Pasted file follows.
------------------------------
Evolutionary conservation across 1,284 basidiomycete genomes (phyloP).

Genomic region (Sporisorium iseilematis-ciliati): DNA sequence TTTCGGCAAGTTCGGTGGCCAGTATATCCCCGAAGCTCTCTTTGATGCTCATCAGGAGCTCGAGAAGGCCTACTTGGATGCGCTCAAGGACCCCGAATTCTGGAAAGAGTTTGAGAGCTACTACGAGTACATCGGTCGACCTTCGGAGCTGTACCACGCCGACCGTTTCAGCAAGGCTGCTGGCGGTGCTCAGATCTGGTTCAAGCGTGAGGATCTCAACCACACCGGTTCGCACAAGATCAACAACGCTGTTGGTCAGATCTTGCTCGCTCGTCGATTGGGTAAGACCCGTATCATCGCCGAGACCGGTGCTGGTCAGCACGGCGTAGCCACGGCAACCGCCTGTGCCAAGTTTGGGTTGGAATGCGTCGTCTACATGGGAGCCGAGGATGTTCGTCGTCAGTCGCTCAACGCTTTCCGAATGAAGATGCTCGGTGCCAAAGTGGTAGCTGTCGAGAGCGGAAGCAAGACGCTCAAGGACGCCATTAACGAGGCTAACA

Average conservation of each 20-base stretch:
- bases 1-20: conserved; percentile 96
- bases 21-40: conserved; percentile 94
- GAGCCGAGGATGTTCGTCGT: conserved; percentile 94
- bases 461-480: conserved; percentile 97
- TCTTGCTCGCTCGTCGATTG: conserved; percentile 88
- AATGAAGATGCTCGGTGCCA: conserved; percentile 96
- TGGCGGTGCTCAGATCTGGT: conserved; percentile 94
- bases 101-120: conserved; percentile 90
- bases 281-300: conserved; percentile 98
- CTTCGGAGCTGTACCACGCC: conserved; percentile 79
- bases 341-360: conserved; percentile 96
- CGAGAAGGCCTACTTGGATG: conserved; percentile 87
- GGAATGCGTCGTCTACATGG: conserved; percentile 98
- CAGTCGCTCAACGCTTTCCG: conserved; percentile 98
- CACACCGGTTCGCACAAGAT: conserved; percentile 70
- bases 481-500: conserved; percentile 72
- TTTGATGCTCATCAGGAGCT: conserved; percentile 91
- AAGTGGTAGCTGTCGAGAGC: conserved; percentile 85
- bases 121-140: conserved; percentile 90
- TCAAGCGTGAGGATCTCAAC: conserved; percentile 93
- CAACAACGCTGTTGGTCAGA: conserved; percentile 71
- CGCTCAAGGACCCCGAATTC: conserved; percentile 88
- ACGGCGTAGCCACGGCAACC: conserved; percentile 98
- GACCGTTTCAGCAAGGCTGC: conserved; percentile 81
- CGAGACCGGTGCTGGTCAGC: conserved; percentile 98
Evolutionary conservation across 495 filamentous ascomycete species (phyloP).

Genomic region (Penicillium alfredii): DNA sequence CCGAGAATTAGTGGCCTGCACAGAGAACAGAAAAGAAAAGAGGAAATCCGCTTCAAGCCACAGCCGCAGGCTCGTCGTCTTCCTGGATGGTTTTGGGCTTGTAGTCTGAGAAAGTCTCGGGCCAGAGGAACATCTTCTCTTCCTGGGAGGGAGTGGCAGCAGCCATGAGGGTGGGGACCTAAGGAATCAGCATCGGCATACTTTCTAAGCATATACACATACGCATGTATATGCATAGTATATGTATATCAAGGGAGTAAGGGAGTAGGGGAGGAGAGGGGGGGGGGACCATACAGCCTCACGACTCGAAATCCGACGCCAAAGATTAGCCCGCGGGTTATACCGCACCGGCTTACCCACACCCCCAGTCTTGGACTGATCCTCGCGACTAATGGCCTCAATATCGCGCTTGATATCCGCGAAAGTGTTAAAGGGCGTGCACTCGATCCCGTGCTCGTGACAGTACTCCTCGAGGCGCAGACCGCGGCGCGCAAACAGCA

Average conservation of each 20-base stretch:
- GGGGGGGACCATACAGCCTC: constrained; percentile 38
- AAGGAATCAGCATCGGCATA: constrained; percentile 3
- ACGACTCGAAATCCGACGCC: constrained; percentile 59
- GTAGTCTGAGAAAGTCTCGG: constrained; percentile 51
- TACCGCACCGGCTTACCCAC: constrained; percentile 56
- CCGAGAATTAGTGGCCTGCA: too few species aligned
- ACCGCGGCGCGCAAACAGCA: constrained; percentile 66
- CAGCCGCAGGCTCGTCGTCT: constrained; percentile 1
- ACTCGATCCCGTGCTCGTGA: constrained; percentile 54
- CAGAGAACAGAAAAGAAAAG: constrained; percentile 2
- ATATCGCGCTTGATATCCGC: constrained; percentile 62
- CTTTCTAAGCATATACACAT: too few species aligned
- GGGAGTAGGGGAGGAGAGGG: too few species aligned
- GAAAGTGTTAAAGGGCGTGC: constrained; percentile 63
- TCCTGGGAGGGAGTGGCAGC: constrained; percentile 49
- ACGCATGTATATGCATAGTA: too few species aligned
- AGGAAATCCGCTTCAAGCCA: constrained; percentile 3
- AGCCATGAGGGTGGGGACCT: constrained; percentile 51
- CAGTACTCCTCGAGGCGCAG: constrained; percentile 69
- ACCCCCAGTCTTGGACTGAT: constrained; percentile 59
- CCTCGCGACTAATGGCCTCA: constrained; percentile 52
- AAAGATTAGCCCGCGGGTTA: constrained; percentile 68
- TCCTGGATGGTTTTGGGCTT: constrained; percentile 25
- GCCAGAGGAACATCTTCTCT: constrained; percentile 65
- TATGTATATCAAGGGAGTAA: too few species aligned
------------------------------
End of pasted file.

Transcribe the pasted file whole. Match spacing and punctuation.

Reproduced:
Evolutionary conservation across 1,284 basidiomycete genomes (phyloP).

Genomic region (Sporisorium iseilematis-ciliati): DNA sequence TTTCGGCAAGTTCGGTGGCCAGTATATCCCCGAAGCTCTCTTTGATGCTCATCAGGAGCTCGAGAAGGCCTACTTGGATGCGCTCAAGGACCCCGAATTCTGGAAAGAGTTTGAGAGCTACTACGAGTACATCGGTCGACCTTCGGAGCTGTACCACGCCGACCGTTTCAGCAAGGCTGCTGGCGGTGCTCAGATCTGGTTCAAGCGTGAGGATCTCAACCACACCGGTTCGCACAAGATCAACAACGCTGTTGGTCAGATCTTGCTCGCTCGTCGATTGGGTAAGACCCGTATCATCGCCGAGACCGGTGCTGGTCAGCACGGCGTAGCCACGGCAACCGCCTGTGCCAAGTTTGGGTTGGAATGCGTCGTCTACATGGGAGCCGAGGATGTTCGTCGTCAGTCGCTCAACGCTTTCCGAATGAAGATGCTCGGTGCCAAAGTGGTAGCTGTCGAGAGCGGAAGCAAGACGCTCAAGGACGCCATTAACGAGGCTAACA

Average conservation of each 20-base stretch:
- bases 1-20: conserved; percentile 96
- bases 21-40: conserved; percentile 94
- GAGCCGAGGATGTTCGTCGT: conserved; percentile 94
- bases 461-480: conserved; percentile 97
- TCTTGCTCGCTCGTCGATTG: conserved; percentile 88
- AATGAAGATGCTCGGTGCCA: conserved; percentile 96
- TGGCGGTGCTCAGATCTGGT: conserved; percentile 94
- bases 101-120: conserved; percentile 90
- bases 281-300: conserved; percentile 98
- CTTCGGAGCTGTACCACGCC: conserved; percentile 79
- bases 341-360: conserved; percentile 96
- CGAGAAGGCCTACTTGGATG: conserved; percentile 87
- GGAATGCGTCGTCTACATGG: conserved; percentile 98
- CAGTCGCTCAACGCTTTCCG: conserved; percentile 98
- CACACCGGTTCGCACAAGAT: conserved; percentile 70
- bases 481-500: conserved; percentile 72
- TTTGATGCTCATCAGGAGCT: conserved; percentile 91
- AAGTGGTAGCTGTCGAGAGC: conserved; percentile 85
- bases 121-140: conserved; percentile 90
- TCAAGCGTGAGGATCTCAAC: conserved; percentile 93
- CAACAACGCTGTTGGTCAGA: conserved; percentile 71
- CGCTCAAGGACCCCGAATTC: conserved; percentile 88
- ACGGCGTAGCCACGGCAACC: conserved; percentile 98
- GACCGTTTCAGCAAGGCTGC: conserved; percentile 81
- CGAGACCGGTGCTGGTCAGC: conserved; percentile 98
Evolutionary conservation across 495 filamentous ascomycete species (phyloP).

Genomic region (Penicillium alfredii): DNA sequence CCGAGAATTAGTGGCCTGCACAGAGAACAGAAAAGAAAAGAGGAAATCCGCTTCAAGCCACAGCCGCAGGCTCGTCGTCTTCCTGGATGGTTTTGGGCTTGTAGTCTGAGAAAGTCTCGGGCCAGAGGAACATCTTCTCTTCCTGGGAGGGAGTGGCAGCAGCCATGAGGGTGGGGACCTAAGGAATCAGCATCGGCATACTTTCTAAGCATATACACATACGCATGTATATGCATAGTATATGTATATCAAGGGAGTAAGGGAGTAGGGGAGGAGAGGGGGGGGGGACCATACAGCCTCACGACTCGAAATCCGACGCCAAAGATTAGCCCGCGGGTTATACCGCACCGGCTTACCCACACCCCCAGTCTTGGACTGATCCTCGCGACTAATGGCCTCAATATCGCGCTTGATATCCGCGAAAGTGTTAAAGGGCGTGCACTCGATCCCGTGCTCGTGACAGTACTCCTCGAGGCGCAGACCGCGGCGCGCAAACAGCA

Average conservation of each 20-base stretch:
- GGGGGGGACCATACAGCCTC: constrained; percentile 38
- AAGGAATCAGCATCGGCATA: constrained; percentile 3
- ACGACTCGAAATCCGACGCC: constrained; percentile 59
- GTAGTCTGAGAAAGTCTCGG: constrained; percentile 51
- TACCGCACCGGCTTACCCAC: constrained; percentile 56
- CCGAGAATTAGTGGCCTGCA: too few species aligned
- ACCGCGGCGCGCAAACAGCA: constrained; percentile 66
- CAGCCGCAGGCTCGTCGTCT: constrained; percentile 1
- ACTCGATCCCGTGCTCGTGA: constrained; percentile 54
- CAGAGAACAGAAAAGAAAAG: constrained; percentile 2
- ATATCGCGCTTGATATCCGC: constrained; percentile 62
- CTTTCTAAGCATATACACAT: too few species aligned
- GGGAGTAGGGGAGGAGAGGG: too few species aligned
- GAAAGTGTTAAAGGGCGTGC: constrained; percentile 63
- TCCTGGGAGGGAGTGGCAGC: constrained; percentile 49
- ACGCATGTATATGCATAGTA: too few species aligned
- AGGAAATCCGCTTCAAGCCA: constrained; percentile 3
- AGCCATGAGGGTGGGGACCT: constrained; percentile 51
- CAGTACTCCTCGAGGCGCAG: constrained; percentile 69
- ACCCCCAGTCTTGGACTGAT: constrained; percentile 59
- CCTCGCGACTAATGGCCTCA: constrained; percentile 52
- AAAGATTAGCCCGCGGGTTA: constrained; percentile 68
- TCCTGGATGGTTTTGGGCTT: constrained; percentile 25
- GCCAGAGGAACATCTTCTCT: constrained; percentile 65
- TATGTATATCAAGGGAGTAA: too few species aligned